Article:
In that “things to ponder” department:

The big, old tree is no older than the Meetinghouse. I think it was planted in 1982, not quite 40 years ago. For some short-lived species, 40 years is a lifespan. For others, it is only the beginning. Strategies include “grow fast, die young,” and “be patient. Wait for the short-timers to age out. Then take over.” And there are some kind of in the middle.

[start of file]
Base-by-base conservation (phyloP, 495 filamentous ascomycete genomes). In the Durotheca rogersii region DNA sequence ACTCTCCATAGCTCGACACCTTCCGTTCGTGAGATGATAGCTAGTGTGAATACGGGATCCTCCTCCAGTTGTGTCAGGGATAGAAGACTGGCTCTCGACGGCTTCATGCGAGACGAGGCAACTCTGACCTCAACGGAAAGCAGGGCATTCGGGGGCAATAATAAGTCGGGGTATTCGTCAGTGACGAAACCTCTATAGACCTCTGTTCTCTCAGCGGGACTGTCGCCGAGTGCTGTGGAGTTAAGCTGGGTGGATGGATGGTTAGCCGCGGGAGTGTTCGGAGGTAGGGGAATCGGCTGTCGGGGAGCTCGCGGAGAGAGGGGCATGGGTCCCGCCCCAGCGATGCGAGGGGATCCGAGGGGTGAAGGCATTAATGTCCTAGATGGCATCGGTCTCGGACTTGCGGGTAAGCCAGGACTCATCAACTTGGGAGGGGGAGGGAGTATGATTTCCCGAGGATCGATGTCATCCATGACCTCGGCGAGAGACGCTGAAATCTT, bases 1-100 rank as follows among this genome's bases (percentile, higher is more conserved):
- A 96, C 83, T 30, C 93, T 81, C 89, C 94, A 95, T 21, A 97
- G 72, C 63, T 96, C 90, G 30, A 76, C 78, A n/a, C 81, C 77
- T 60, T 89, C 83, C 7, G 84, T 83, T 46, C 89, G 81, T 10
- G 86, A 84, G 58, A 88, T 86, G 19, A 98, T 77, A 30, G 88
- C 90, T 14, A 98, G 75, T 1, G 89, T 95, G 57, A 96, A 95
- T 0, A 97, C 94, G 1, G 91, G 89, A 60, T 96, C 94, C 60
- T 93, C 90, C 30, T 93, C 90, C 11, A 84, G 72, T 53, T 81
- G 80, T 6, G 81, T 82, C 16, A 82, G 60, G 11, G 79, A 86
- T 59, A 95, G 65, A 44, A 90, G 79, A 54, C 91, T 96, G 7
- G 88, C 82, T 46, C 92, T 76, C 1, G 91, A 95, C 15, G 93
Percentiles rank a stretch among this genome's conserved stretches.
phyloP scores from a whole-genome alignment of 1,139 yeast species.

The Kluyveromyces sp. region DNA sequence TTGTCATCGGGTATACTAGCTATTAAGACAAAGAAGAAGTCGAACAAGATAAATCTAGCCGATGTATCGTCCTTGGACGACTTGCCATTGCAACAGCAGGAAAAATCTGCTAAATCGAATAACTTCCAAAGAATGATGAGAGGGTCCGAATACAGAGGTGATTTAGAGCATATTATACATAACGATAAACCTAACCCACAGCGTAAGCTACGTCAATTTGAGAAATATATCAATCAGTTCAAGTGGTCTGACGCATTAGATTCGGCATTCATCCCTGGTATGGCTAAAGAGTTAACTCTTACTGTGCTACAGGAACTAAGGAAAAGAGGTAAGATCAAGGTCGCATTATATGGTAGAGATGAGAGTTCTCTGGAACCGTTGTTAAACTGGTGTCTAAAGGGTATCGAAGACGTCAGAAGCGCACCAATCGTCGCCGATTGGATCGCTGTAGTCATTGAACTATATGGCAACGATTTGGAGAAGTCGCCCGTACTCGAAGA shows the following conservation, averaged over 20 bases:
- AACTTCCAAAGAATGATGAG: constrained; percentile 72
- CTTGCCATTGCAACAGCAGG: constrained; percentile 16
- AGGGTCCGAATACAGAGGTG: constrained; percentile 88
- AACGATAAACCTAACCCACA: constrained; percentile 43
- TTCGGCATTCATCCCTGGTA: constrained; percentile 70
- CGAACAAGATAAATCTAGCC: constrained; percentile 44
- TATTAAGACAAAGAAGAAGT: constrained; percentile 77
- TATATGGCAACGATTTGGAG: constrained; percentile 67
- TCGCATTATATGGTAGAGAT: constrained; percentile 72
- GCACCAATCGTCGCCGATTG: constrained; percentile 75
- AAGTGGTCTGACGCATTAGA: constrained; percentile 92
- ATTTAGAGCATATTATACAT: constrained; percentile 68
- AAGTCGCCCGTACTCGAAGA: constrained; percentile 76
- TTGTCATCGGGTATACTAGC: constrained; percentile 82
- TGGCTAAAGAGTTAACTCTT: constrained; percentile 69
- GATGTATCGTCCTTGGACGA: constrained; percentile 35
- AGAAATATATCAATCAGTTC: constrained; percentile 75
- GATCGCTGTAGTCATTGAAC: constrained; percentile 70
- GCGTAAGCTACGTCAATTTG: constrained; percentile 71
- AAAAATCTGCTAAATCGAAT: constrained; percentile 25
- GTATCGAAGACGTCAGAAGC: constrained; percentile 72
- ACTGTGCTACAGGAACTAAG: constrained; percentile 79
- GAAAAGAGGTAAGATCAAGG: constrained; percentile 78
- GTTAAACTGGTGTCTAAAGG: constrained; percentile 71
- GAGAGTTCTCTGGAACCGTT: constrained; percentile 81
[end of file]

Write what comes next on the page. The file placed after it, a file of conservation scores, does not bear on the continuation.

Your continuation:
We often equate size and age, especially among trees. There’s actually a rather poor correlation. What other factors contribute to the apparent disconnect between size and age?

More broadly, it can be understood as an error in attributing cause and effect.

What other places in our lives might we come to similar, if erroneous, conclusions?

What sorts of information and knowledge can help us avoid errors of attribution? With trees? With people? With news and information?

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